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home : education : schools November 16, 2018


11/6/2018 12:39:00 PM
Stars over Sisters
Meteors “rain” over Monument Valley Utah during the Leonid meteor storm of 2001. photo Sean N. Sabatini
+ click to enlarge
Meteors “rain” over Monument Valley Utah during the Leonid meteor storm of 2001. photo Sean N. Sabatini

By Ramsey Schar


As 2018 advances into the second-to-last month of the year, the sky orients itself in new ways, bringing with it spectacular starry treats. There are new things to see and discover in our dark, infinite sky.

Coming up in mid-November is the annual Leonid meteor shower. Over the years this spectacle has produced some of the most appreciable displays in history and is considered an incredible event to watch when this occurs.

As the earth crosses the orbital path of comet Tempel-Tuttle, it intercepts some of the comet's debris which is vaporized as it enters the earth's atmosphere. The Leonids are bright and often deep blue in color and travel at speeds of around 44 miles per second, making them some of the fastest streakers in the sky.

Every 33 to 34 years the earth passes through a particularly dense cloud of cometary rubble that lights up the sky with thousands of meteors per hour. When this happens, the event is known as a meteor storm. A display must generate at least 1,000 meteors an hour to be called a storm. The latest Leonid storm occurred in 2001 and many of those who witnessed it described meteors that fell like rain because of how many there were. The next chance for a storm won't come again until the year 2034 or 2035.

This year's shower will produce only about 15 meteors per hour, best viewed at midnight on November 17 through the morning of November 18. A waxing gibbous moon, however, will reduce this paltry rate.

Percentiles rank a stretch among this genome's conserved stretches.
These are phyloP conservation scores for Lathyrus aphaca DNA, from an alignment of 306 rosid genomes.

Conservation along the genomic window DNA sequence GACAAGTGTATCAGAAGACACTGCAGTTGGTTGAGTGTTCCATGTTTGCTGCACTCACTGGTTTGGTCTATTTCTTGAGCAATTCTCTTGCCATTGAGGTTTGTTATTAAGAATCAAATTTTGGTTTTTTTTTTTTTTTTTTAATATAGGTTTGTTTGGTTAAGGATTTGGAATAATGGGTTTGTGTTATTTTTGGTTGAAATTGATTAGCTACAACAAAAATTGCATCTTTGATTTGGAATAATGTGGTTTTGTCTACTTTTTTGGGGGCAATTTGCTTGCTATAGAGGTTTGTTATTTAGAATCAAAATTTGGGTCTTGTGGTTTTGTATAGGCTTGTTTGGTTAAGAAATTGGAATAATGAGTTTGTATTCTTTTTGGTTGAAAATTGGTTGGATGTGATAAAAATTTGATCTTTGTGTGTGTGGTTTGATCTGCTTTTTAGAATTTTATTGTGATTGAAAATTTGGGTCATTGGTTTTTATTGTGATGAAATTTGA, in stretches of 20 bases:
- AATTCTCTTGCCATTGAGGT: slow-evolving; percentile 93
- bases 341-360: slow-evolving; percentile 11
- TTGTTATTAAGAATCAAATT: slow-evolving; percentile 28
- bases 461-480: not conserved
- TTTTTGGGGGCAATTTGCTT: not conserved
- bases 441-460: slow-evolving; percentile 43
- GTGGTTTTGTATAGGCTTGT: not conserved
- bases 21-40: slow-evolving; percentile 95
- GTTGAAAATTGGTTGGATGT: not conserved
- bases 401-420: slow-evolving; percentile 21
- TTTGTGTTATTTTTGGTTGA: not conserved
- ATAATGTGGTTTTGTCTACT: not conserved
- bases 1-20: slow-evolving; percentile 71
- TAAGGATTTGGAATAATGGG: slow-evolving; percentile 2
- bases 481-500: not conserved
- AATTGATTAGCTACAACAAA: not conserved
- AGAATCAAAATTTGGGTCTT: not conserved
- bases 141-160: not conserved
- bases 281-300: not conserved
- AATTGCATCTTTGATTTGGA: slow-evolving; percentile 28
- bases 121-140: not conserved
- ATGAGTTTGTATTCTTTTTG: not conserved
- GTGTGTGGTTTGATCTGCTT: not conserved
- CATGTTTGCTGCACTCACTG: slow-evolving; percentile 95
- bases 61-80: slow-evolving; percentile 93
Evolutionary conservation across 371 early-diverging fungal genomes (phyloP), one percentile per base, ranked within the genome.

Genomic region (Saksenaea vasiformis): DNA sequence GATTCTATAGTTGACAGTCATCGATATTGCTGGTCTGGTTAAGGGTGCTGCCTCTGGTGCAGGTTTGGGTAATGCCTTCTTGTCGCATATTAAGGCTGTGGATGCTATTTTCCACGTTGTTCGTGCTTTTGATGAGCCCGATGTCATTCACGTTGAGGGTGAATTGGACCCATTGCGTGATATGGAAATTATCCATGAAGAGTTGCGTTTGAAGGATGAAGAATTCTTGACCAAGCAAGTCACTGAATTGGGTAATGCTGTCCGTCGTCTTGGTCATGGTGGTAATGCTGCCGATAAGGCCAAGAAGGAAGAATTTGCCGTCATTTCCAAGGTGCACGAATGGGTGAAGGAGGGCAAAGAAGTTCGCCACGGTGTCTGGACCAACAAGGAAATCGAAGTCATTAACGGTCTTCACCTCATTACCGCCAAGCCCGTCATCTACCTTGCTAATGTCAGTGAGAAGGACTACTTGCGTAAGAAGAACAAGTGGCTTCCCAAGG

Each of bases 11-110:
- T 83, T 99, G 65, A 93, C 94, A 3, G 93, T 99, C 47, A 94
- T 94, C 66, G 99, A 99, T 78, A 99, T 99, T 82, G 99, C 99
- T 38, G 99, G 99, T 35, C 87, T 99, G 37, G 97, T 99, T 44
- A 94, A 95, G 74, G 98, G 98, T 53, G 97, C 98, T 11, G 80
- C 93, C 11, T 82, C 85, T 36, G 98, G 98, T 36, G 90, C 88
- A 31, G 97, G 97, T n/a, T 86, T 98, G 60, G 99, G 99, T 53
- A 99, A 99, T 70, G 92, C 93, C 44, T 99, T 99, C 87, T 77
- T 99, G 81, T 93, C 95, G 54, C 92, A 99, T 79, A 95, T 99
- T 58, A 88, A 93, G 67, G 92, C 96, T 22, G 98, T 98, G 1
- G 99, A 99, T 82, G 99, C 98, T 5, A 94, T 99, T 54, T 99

Autumn is an ideal time to view the beautiful Andromeda Galaxy. Also known as M31, this object is classified as a deep sky object and is located in the constellation of Andromeda. It lies between Pegasus to the south and the northern constellation of Cassiopeia and can be seen without optical aid under dark skies. Look for a dim blur or hazy oval.

The Andromeda Galaxy is the largest member of the Local Group of galaxies that includes it, our Milky Way Galaxy and the Triangulum Galaxy (M33), another spiral galaxy.  By way of comparison, our galaxy is approximately 100,000 light-years in diameter, while M31 in Andromeda is more than twice as big.  The smallest member of the group is M33 at just 60,000 light-years in diameter.

Lying at a distance of just 2.5 million light-years, many astronomers believe the Andromeda Galaxy and or own Milky Way will collide in about four billion years.

The five brightest planets, known as the naked-eye planets, consist of Mercury, Venus, Jupiter, Mars, and Saturn. All of these can be seen without optical aid, explaining why they are called the naked-eye planets. All of them are visible for most of the year but are typically not seen all in one night. The position of a planet moderately changes against the background every night, helping to distinguish it from a star.

Early in November, both Jupiter and Mercury hug the southwestern horizon 30 minutes after sunset. Using a pair of binoculars will greatly improve your chance of locating them. Still hanging out in the constellation of Sagittarius, Saturn is an easy evening find. But it's ruddy Mars, shining brighter than a first-magnitude star, that continues to put on the best show as it hangs in the sky until about 1 a.m. local time before

setting.

The first week-and-a-half of the month is a good time to plan your nighttime observing because skies will be dark. As the month progresses, however, a waxing moon will gradually brighten the night sky, culminating in a Beaver Full Moon on November 22.





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